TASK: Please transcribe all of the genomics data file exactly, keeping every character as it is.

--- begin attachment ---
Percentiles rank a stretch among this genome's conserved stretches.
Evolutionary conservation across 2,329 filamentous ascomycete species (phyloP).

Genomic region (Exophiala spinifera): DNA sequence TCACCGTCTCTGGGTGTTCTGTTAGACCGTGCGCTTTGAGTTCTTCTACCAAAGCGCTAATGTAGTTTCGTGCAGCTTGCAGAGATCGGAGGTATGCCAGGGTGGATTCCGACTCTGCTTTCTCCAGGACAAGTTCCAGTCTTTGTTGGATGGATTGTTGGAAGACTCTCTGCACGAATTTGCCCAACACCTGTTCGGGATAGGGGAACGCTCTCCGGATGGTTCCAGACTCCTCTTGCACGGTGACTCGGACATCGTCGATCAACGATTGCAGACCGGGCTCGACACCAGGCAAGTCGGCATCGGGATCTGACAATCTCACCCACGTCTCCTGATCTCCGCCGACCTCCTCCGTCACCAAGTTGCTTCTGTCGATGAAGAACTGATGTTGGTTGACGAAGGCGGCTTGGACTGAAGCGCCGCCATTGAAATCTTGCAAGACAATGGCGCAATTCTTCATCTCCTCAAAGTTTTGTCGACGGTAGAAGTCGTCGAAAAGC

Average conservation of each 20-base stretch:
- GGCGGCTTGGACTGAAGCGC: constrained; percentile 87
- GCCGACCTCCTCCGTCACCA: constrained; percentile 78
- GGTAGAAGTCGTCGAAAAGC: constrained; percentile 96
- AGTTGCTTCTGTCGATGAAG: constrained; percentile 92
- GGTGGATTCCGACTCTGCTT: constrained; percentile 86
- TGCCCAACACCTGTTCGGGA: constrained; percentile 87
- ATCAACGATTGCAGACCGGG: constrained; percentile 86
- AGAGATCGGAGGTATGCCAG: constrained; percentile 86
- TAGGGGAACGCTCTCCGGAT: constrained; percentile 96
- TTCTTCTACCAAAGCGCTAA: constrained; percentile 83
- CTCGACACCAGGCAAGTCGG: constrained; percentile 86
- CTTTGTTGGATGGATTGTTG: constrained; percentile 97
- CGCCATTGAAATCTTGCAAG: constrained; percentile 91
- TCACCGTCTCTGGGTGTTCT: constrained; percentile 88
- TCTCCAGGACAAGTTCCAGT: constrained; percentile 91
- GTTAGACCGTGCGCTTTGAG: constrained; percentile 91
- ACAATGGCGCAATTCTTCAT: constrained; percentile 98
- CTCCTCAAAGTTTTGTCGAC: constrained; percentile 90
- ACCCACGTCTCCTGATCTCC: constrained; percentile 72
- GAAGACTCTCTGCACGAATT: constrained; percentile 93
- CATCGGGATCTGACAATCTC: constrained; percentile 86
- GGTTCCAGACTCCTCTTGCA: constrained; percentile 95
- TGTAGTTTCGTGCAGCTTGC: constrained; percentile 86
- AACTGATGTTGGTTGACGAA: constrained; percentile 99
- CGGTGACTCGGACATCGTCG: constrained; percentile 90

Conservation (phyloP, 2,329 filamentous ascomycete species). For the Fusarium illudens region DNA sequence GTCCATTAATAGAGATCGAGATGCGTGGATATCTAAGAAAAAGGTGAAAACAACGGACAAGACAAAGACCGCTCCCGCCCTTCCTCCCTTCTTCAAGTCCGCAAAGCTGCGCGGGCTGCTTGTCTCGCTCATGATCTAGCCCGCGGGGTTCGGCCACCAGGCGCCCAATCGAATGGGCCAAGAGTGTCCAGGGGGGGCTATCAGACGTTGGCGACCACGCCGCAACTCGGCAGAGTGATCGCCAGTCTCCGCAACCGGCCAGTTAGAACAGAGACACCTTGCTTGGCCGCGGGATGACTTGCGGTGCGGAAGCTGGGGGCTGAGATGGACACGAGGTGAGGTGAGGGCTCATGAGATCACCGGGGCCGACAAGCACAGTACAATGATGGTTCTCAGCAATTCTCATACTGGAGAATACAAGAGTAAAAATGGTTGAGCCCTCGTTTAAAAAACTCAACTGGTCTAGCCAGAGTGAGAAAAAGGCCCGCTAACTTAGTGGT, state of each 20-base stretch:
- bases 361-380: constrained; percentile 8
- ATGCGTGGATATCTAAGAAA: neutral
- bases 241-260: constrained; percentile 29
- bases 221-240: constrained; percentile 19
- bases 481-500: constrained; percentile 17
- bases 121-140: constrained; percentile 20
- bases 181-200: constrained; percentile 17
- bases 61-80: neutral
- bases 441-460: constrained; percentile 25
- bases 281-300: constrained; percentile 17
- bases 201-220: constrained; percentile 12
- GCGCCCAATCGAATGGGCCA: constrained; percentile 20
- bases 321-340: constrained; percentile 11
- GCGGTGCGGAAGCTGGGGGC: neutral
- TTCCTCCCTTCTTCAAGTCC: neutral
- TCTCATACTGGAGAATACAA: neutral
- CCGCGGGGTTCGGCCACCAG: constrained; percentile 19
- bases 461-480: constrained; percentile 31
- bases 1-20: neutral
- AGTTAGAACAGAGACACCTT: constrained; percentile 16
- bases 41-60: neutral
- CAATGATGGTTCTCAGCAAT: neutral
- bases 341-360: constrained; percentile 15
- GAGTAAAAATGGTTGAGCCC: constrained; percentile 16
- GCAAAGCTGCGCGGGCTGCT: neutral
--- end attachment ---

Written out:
Percentiles rank a stretch among this genome's conserved stretches.
Evolutionary conservation across 2,329 filamentous ascomycete species (phyloP).

Genomic region (Exophiala spinifera): DNA sequence TCACCGTCTCTGGGTGTTCTGTTAGACCGTGCGCTTTGAGTTCTTCTACCAAAGCGCTAATGTAGTTTCGTGCAGCTTGCAGAGATCGGAGGTATGCCAGGGTGGATTCCGACTCTGCTTTCTCCAGGACAAGTTCCAGTCTTTGTTGGATGGATTGTTGGAAGACTCTCTGCACGAATTTGCCCAACACCTGTTCGGGATAGGGGAACGCTCTCCGGATGGTTCCAGACTCCTCTTGCACGGTGACTCGGACATCGTCGATCAACGATTGCAGACCGGGCTCGACACCAGGCAAGTCGGCATCGGGATCTGACAATCTCACCCACGTCTCCTGATCTCCGCCGACCTCCTCCGTCACCAAGTTGCTTCTGTCGATGAAGAACTGATGTTGGTTGACGAAGGCGGCTTGGACTGAAGCGCCGCCATTGAAATCTTGCAAGACAATGGCGCAATTCTTCATCTCCTCAAAGTTTTGTCGACGGTAGAAGTCGTCGAAAAGC

Average conservation of each 20-base stretch:
- GGCGGCTTGGACTGAAGCGC: constrained; percentile 87
- GCCGACCTCCTCCGTCACCA: constrained; percentile 78
- GGTAGAAGTCGTCGAAAAGC: constrained; percentile 96
- AGTTGCTTCTGTCGATGAAG: constrained; percentile 92
- GGTGGATTCCGACTCTGCTT: constrained; percentile 86
- TGCCCAACACCTGTTCGGGA: constrained; percentile 87
- ATCAACGATTGCAGACCGGG: constrained; percentile 86
- AGAGATCGGAGGTATGCCAG: constrained; percentile 86
- TAGGGGAACGCTCTCCGGAT: constrained; percentile 96
- TTCTTCTACCAAAGCGCTAA: constrained; percentile 83
- CTCGACACCAGGCAAGTCGG: constrained; percentile 86
- CTTTGTTGGATGGATTGTTG: constrained; percentile 97
- CGCCATTGAAATCTTGCAAG: constrained; percentile 91
- TCACCGTCTCTGGGTGTTCT: constrained; percentile 88
- TCTCCAGGACAAGTTCCAGT: constrained; percentile 91
- GTTAGACCGTGCGCTTTGAG: constrained; percentile 91
- ACAATGGCGCAATTCTTCAT: constrained; percentile 98
- CTCCTCAAAGTTTTGTCGAC: constrained; percentile 90
- ACCCACGTCTCCTGATCTCC: constrained; percentile 72
- GAAGACTCTCTGCACGAATT: constrained; percentile 93
- CATCGGGATCTGACAATCTC: constrained; percentile 86
- GGTTCCAGACTCCTCTTGCA: constrained; percentile 95
- TGTAGTTTCGTGCAGCTTGC: constrained; percentile 86
- AACTGATGTTGGTTGACGAA: constrained; percentile 99
- CGGTGACTCGGACATCGTCG: constrained; percentile 90

Conservation (phyloP, 2,329 filamentous ascomycete species). For the Fusarium illudens region DNA sequence GTCCATTAATAGAGATCGAGATGCGTGGATATCTAAGAAAAAGGTGAAAACAACGGACAAGACAAAGACCGCTCCCGCCCTTCCTCCCTTCTTCAAGTCCGCAAAGCTGCGCGGGCTGCTTGTCTCGCTCATGATCTAGCCCGCGGGGTTCGGCCACCAGGCGCCCAATCGAATGGGCCAAGAGTGTCCAGGGGGGGCTATCAGACGTTGGCGACCACGCCGCAACTCGGCAGAGTGATCGCCAGTCTCCGCAACCGGCCAGTTAGAACAGAGACACCTTGCTTGGCCGCGGGATGACTTGCGGTGCGGAAGCTGGGGGCTGAGATGGACACGAGGTGAGGTGAGGGCTCATGAGATCACCGGGGCCGACAAGCACAGTACAATGATGGTTCTCAGCAATTCTCATACTGGAGAATACAAGAGTAAAAATGGTTGAGCCCTCGTTTAAAAAACTCAACTGGTCTAGCCAGAGTGAGAAAAAGGCCCGCTAACTTAGTGGT, state of each 20-base stretch:
- bases 361-380: constrained; percentile 8
- ATGCGTGGATATCTAAGAAA: neutral
- bases 241-260: constrained; percentile 29
- bases 221-240: constrained; percentile 19
- bases 481-500: constrained; percentile 17
- bases 121-140: constrained; percentile 20
- bases 181-200: constrained; percentile 17
- bases 61-80: neutral
- bases 441-460: constrained; percentile 25
- bases 281-300: constrained; percentile 17
- bases 201-220: constrained; percentile 12
- GCGCCCAATCGAATGGGCCA: constrained; percentile 20
- bases 321-340: constrained; percentile 11
- GCGGTGCGGAAGCTGGGGGC: neutral
- TTCCTCCCTTCTTCAAGTCC: neutral
- TCTCATACTGGAGAATACAA: neutral
- CCGCGGGGTTCGGCCACCAG: constrained; percentile 19
- bases 461-480: constrained; percentile 31
- bases 1-20: neutral
- AGTTAGAACAGAGACACCTT: constrained; percentile 16
- bases 41-60: neutral
- CAATGATGGTTCTCAGCAAT: neutral
- bases 341-360: constrained; percentile 15
- GAGTAAAAATGGTTGAGCCC: constrained; percentile 16
- GCAAAGCTGCGCGGGCTGCT: neutral